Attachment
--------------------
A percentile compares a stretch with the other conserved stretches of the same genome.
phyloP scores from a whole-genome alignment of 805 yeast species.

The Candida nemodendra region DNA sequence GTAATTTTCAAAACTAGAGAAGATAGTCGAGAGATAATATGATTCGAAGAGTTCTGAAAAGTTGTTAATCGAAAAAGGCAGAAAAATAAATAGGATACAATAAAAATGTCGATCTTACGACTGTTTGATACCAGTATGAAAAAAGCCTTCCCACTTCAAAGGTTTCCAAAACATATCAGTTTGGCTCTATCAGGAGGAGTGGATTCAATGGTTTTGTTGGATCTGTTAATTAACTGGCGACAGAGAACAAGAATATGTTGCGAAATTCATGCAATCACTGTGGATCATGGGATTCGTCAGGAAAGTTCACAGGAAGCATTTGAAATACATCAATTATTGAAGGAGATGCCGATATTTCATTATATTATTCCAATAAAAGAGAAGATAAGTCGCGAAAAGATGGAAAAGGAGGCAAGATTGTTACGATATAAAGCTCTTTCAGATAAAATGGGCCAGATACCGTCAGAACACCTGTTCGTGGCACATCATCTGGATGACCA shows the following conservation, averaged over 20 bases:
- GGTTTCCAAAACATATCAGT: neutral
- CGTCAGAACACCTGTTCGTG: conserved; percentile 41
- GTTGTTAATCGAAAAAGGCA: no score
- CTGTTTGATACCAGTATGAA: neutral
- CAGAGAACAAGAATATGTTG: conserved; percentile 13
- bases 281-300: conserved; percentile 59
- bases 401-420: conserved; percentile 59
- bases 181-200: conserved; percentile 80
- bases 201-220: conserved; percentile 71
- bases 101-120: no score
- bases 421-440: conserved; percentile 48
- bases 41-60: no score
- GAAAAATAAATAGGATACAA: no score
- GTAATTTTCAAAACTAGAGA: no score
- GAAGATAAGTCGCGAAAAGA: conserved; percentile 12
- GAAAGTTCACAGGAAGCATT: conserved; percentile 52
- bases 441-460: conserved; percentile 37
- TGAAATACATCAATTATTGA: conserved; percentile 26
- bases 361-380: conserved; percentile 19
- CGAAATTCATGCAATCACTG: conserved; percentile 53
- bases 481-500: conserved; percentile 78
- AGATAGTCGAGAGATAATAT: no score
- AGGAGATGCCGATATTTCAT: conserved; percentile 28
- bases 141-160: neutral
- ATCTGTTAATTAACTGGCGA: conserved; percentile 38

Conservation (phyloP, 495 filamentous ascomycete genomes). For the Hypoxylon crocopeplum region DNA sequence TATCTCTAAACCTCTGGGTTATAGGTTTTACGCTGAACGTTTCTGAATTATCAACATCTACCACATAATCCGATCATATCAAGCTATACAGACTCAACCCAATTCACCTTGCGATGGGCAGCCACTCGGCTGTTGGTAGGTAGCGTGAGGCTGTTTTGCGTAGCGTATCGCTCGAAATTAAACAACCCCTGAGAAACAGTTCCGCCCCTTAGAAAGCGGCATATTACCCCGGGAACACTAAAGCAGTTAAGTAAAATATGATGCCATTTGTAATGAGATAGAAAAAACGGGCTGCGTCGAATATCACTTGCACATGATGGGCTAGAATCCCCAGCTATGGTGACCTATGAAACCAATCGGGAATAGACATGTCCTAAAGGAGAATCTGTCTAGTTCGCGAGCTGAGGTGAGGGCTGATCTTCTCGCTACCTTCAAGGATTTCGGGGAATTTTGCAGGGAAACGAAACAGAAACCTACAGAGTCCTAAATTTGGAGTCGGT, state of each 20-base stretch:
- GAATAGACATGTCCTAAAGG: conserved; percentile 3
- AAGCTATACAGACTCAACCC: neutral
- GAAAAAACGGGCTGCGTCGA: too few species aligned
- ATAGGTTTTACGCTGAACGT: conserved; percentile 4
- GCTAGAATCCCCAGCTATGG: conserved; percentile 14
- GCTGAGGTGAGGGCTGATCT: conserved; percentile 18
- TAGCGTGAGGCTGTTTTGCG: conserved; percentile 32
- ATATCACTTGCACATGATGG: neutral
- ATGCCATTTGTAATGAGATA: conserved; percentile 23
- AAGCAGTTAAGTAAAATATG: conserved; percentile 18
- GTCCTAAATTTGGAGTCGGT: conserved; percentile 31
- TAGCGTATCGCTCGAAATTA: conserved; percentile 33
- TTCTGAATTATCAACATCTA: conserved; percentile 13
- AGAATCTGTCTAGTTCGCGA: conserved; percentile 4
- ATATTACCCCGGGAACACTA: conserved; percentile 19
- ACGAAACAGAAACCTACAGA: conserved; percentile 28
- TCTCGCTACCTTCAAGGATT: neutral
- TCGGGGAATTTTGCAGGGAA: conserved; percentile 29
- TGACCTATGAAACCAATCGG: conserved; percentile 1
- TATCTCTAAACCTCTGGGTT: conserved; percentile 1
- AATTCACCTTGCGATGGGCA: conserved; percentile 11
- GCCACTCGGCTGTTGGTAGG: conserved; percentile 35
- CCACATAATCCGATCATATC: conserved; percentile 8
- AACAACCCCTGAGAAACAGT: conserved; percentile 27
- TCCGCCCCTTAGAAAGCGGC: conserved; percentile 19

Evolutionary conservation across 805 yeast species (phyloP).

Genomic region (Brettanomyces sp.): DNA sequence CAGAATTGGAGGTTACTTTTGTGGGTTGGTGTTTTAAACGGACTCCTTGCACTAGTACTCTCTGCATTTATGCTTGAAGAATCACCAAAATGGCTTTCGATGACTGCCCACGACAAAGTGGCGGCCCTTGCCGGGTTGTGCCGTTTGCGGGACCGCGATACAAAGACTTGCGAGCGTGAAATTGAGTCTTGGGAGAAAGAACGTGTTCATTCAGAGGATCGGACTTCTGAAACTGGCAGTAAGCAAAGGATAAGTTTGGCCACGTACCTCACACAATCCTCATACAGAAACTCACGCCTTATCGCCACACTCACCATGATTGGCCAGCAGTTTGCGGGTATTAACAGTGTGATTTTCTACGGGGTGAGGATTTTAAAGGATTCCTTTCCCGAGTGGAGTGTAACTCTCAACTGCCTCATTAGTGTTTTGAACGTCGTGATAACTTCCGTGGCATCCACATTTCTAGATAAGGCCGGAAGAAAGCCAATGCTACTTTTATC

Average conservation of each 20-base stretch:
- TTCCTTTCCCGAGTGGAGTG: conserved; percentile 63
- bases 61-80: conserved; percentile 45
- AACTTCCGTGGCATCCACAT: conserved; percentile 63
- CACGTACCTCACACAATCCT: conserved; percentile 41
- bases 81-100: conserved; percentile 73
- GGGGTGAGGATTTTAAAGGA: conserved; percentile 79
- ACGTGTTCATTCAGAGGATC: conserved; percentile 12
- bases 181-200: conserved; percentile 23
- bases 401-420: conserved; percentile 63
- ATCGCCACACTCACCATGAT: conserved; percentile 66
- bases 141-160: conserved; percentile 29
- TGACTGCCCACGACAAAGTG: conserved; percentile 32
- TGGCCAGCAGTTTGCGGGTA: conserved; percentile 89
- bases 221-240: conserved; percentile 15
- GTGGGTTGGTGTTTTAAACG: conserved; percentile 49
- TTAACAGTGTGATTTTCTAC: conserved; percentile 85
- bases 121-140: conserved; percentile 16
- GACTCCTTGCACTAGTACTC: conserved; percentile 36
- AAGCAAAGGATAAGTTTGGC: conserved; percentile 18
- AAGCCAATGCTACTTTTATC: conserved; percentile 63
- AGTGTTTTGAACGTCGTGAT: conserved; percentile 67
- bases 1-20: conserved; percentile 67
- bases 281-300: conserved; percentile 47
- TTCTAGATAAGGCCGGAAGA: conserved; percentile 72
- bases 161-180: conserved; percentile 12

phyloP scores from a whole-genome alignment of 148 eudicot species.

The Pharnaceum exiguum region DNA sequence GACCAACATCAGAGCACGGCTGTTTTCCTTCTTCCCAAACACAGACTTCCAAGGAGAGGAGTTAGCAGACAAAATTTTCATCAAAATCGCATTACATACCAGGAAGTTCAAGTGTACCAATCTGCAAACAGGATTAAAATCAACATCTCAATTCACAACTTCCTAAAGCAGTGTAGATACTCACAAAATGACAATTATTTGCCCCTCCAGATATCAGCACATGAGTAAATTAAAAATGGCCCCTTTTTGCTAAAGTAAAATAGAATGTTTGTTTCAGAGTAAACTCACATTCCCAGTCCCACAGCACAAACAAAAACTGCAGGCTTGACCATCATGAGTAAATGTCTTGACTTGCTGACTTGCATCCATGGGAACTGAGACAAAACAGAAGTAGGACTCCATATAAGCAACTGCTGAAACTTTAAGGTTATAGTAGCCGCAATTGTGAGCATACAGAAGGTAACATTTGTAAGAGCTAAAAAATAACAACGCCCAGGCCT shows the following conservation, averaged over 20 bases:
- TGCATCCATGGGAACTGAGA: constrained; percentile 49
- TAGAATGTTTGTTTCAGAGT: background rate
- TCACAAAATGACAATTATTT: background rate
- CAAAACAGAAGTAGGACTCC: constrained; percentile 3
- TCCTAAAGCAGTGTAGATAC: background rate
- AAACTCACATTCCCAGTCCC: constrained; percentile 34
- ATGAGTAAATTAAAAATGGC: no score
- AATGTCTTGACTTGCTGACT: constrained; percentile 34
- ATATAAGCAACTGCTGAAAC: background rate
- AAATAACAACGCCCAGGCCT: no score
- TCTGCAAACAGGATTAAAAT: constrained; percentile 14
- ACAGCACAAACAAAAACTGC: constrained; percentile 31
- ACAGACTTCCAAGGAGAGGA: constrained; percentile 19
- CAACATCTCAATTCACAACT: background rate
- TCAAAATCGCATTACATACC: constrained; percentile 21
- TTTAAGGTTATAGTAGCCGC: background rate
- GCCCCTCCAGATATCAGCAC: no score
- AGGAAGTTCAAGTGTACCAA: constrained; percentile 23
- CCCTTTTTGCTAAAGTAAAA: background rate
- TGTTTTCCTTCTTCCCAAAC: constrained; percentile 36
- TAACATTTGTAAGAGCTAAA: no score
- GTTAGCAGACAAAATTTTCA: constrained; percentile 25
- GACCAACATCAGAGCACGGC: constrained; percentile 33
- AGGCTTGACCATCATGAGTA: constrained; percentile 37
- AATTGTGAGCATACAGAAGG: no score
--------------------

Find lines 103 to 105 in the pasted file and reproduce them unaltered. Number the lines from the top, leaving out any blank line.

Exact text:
- CCCTTTTTGCTAAAGTAAAA: background rate
- TGTTTTCCTTCTTCCCAAAC: constrained; percentile 36
- TAACATTTGTAAGAGCTAAA: no score